But if we as educators have never entered into a global conversation, it’s not likely we’ll ever create that opportunity for our students. But as we all know and I told the administrators, kids are already having them so when will we?

I think that the Masterclass blog (or a new one if needed) is a reasonable starting point for interested teachers to start dabbling. I am prepared to share things I've learnt along the way at that online venue and get others commenting and joining the conversation. I'd offer more beginner type stuff that I wouldn't post here because I believe the vast majority of my readers are ahead of me anyway! The more I think about it, becoming part of a blogging community is a very organic experience and can't really be planned or organised - an interest group can plant some seeds and watch to see if it grows. The group needs to support our less experienced but equal partners or risk having them turned off and their spark of enthusiasm snuffed out by the wind created by over fast movement. I realise that students are interacting online (often unsafely) and that they need guidance and structured opportunity. They need teachers who have some expertise and answers to the non-technical aspects of interacting with and publishing to a potential global audience. So I think we (the interest group) should set up a starting point for teachers who want to know more and use the expanded Masterclass blog as a jumping off point.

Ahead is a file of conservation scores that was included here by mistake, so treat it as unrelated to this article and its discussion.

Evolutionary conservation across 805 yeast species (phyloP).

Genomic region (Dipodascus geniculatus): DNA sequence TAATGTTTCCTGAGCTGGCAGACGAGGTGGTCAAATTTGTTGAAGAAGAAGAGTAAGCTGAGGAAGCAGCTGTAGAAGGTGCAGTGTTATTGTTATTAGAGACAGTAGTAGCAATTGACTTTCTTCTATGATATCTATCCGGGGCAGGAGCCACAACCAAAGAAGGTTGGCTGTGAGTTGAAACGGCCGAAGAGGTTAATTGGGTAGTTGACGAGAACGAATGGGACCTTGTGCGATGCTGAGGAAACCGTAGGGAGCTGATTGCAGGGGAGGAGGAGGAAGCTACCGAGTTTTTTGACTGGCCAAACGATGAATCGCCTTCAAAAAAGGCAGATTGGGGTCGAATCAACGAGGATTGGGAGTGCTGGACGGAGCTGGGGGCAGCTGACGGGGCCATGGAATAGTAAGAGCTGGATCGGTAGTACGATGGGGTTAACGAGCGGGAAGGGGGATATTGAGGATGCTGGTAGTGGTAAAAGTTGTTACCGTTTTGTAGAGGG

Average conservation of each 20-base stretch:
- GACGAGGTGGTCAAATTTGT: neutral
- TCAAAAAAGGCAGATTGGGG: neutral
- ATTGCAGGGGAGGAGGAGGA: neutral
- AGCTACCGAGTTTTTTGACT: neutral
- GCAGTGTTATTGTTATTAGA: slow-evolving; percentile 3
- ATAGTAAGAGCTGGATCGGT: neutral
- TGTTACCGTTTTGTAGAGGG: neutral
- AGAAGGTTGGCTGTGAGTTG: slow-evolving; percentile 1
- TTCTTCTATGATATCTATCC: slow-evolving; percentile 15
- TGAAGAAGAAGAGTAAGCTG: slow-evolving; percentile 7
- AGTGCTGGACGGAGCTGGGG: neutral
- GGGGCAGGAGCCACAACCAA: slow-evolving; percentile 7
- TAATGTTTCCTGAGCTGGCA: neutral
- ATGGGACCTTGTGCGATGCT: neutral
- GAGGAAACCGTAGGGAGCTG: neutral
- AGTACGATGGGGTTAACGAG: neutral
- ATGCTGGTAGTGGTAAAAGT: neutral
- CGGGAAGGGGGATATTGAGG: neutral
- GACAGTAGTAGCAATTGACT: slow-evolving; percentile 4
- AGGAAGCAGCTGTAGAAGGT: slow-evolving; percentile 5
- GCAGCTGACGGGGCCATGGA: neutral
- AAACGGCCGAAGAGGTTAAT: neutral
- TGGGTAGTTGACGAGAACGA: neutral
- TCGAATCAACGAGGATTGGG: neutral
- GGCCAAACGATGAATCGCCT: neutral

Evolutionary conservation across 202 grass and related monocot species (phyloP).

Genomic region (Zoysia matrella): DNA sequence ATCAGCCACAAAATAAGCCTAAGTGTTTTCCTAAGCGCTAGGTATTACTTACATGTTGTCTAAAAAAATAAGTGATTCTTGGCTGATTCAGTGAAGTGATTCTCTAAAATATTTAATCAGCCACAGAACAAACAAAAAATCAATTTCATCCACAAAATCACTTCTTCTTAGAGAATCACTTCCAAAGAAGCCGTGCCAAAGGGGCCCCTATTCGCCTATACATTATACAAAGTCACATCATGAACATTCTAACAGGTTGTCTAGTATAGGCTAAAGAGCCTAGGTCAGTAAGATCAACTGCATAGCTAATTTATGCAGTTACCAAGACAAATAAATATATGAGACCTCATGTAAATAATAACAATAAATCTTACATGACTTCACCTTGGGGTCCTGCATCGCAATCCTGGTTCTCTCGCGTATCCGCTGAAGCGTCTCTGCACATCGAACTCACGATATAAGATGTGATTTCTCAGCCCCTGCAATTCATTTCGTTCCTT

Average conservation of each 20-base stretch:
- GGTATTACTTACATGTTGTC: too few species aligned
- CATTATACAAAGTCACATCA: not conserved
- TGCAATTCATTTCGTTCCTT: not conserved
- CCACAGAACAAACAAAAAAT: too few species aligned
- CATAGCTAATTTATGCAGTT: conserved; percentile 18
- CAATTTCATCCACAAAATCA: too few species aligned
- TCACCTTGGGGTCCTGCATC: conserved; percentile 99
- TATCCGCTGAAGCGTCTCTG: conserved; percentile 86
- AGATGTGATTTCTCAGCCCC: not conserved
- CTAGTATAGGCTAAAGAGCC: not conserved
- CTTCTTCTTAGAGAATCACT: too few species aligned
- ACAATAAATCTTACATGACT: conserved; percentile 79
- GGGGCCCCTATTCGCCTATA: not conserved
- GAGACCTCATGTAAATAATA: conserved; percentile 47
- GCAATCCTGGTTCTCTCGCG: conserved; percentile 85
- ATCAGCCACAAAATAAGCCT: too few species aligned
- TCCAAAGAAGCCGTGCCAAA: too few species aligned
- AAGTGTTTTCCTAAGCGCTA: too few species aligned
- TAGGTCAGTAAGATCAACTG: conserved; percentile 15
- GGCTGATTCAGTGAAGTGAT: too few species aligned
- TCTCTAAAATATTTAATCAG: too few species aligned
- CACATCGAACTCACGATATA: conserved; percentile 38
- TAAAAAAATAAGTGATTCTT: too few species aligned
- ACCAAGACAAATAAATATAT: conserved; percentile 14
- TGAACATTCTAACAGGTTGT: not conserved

At the July CEGSA conference, I will be presenting a workshop titled Blogging As Professional Learning as well as co-presenting with Al Upton in a presentation. Now I don't want to be presumptous about anyone who reads my blog, but I have a favour to ask anyone reading for a considered response. As part of my presentation I will be describing how I fit blogging into my daily routines but that model will probably not work for everyone. What I need is other examples, other models to suggest to my participants. So, how do you do your blogging? Do you set aside specific time or is it more opportunistic? Do you weave into your work day or add bits and pieces to posts as you go whenever you get to be online? You can leave me a comment if you want, or if you don't want your contributions in this public space, drop me an email (wegner.graham[at] and I can broaden my suggested array of blogging strategies. Any conditions regarding the use of your information will be honoured in accordance with your wishes.

Thanking you all in anticipation.

Mobile technologies are constantly being developed and released into the marketplace with wireless being touted as the solution to accessing networks and the web whilst on the go. This is going to come into play more and more in education and if schools want to implement wireless solutions, then we'd better have some people on staff who can make informed decisions about what it all means. With that in mind, Robyn, our network manager enrolled herself and got me as well to go to a Wireless Network Seminar held in the city at the very swish Radisson Playford hotel. It wasn't strictly aimed at education but was being provided free by and was officially titled "The Basics and Fundamentals of 802.1x Wired, Wireless and EndPoint Security”. Not what I'd normally sign up for but anything that adds to my general knowledge about computer technology is a good thing. Plus we do have longer term plans to introduce wireless hotspots at our school with maybe a set of laptops so I was hoping to soak up some information.